I’m black and I’m a student at the University of Florida, that should make me a part of Black UF, right?
Seemingly, yes. However, we all know that differing social hierarchies, political structures, and cliques of friends make it easy for some students to get lost in the midst of what’s supposed to be your home.
For a while, I was one of those students. During my first semester at UF, I wasn’t selected to participate in the opportunities that I thought would get me involved in the black community. I didn’t realize how deeply it hurt me until now. I cared so much about my people, and I felt like others didn’t feel the same way about me. So, I decided I’d be active in other ways. I started my initial blog to help black college women navigate through their own spaces, followed scholars and activists on Twitter to gain more insight on the depth of the issues we face, and made an effort to apply to diversity programs and events outside of the University of Florida—my most recent being at Twitter’s NYC offices last week.
While I gained so much from all of these experiences, I didn’t realize the growing animosity I had towards the sociopolitical culture that is Black UF. I started making an active effort to separate myself from the events and people that lead the organizations I felt rejected by. I thrust myself into my business involvement because it was the only place I felt like I had a say in what was going on. Later I’d come to understand that I’d spent all this time professionally developing when I hadn’t spent enough time knowing myself first.
I didn’t realize how hurt I felt by my personal experiences, so I spent my time being mad at “the system.” To be completely honest, there is a system here. If you get involved with the right people and are in the right places freshman year, you will create invaluable connections that will lead you to bigger and better things, but part of that is just simple human nature. And from the outside looking in, its easy to think that everyone who has what you thought you wanted got it handed to them.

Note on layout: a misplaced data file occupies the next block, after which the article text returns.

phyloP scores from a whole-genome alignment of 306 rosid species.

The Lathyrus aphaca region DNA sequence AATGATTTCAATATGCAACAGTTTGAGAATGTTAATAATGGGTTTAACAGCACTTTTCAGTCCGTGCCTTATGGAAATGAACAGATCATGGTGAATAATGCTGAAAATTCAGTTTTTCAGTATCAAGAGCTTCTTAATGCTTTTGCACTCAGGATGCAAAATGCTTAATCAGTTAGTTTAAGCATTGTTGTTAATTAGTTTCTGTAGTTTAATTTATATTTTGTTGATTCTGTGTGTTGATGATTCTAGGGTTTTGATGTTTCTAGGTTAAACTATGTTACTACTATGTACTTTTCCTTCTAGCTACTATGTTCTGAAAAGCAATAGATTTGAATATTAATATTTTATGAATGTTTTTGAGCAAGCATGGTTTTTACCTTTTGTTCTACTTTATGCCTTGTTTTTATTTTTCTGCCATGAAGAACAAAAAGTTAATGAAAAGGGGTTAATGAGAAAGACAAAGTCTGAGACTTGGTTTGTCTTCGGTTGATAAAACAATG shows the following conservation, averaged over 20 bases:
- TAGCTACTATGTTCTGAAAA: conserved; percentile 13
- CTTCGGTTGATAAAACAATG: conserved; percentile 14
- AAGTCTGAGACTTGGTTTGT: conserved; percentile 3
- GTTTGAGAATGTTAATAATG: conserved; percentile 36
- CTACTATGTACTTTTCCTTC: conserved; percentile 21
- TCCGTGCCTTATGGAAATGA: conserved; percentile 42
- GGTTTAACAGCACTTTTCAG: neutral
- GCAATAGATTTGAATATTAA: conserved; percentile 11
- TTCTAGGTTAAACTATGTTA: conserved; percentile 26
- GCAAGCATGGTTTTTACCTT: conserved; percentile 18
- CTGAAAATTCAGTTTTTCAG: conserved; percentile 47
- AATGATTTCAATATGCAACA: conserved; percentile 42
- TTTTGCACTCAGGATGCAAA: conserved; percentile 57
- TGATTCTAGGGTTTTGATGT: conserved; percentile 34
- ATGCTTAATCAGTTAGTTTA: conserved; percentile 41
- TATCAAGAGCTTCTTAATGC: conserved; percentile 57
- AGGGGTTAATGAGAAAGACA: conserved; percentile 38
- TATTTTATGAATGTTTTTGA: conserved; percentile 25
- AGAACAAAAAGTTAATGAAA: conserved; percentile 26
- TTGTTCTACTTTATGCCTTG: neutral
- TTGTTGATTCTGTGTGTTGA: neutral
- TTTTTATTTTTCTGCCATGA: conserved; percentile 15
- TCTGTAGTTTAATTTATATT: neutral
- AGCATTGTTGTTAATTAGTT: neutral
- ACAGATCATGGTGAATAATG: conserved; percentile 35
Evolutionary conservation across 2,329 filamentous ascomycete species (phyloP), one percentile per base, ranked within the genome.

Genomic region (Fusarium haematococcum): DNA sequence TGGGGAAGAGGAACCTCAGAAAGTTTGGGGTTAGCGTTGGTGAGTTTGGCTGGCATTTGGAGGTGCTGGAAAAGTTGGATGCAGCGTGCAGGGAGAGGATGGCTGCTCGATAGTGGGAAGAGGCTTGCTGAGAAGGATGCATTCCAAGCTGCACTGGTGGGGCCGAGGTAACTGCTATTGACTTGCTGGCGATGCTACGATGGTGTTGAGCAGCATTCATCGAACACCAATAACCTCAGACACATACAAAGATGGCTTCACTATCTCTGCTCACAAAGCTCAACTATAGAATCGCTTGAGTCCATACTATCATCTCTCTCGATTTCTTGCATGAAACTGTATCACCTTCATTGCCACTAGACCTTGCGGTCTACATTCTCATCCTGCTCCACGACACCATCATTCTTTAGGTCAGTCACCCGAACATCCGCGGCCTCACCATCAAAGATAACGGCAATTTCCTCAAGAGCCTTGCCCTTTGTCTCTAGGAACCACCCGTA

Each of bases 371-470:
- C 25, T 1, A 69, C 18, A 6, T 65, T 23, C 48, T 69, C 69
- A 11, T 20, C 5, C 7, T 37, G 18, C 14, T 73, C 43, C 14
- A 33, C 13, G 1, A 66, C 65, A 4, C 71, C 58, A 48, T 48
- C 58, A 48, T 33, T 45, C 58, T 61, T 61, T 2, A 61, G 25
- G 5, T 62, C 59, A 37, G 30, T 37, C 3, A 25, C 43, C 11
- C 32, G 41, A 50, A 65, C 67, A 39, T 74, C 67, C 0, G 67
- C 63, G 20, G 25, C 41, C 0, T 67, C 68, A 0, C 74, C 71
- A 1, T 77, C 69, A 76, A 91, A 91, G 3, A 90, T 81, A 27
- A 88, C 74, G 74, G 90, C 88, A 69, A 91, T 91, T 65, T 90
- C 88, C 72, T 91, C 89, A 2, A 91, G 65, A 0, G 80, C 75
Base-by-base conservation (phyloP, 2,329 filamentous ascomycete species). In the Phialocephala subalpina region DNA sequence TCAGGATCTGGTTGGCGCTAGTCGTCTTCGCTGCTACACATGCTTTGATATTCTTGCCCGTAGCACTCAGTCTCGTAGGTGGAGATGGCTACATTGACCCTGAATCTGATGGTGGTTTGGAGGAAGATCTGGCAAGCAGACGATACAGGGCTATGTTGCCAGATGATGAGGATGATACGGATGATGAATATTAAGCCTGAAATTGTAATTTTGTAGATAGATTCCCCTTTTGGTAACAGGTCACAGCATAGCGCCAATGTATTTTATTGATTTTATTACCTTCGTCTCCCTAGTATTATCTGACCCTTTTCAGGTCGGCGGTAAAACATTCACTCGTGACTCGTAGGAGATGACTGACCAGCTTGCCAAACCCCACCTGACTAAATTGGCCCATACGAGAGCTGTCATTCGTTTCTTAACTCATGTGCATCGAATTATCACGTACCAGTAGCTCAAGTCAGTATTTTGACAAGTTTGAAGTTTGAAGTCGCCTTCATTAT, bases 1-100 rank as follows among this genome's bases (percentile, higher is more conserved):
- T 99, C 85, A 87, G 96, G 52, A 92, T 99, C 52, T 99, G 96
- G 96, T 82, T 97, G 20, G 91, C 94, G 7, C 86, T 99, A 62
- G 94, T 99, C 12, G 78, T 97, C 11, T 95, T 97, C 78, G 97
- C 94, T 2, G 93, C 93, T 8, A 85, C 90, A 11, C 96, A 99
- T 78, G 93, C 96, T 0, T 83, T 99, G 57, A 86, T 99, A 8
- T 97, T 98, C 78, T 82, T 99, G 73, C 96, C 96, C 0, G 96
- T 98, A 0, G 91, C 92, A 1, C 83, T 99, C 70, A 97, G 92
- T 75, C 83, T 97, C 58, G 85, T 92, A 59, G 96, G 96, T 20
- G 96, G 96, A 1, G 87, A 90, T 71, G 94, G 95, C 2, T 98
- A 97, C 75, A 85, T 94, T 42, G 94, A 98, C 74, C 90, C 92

I was bitter. But over time, it occurred to me that everyone is their own unique person and it’s okay to have varying values and approaches to problem-solving. It doesn’t mean that anyone is better than anyone else, we’re all just different.
I say all this to say that now is the time to let the past hurt go, because shit is getting real on this campus. It’s hard enough to discern what non-black people you can trust, I can’t look at my brothers and sisters (and non-binary black people) and have to wonder what their intentions are.
Make an active effort to reach out to your fellow black person and start and open dialogue about the issues we both face. We’re all confused. We’re all hurt by what’s occurring on campus right now. We all want change.
So, let’s not let the past get in the way of that. The only way we can fight the cross-campus injustice is through unity, first and foremost. I started last night. I’ll continue over time. It’s not easy and mistakes will be made, but it needs to be done right now.
Also, I suggest coming out to this community meeting so we can start demanding our desires together.
Hope to see you there.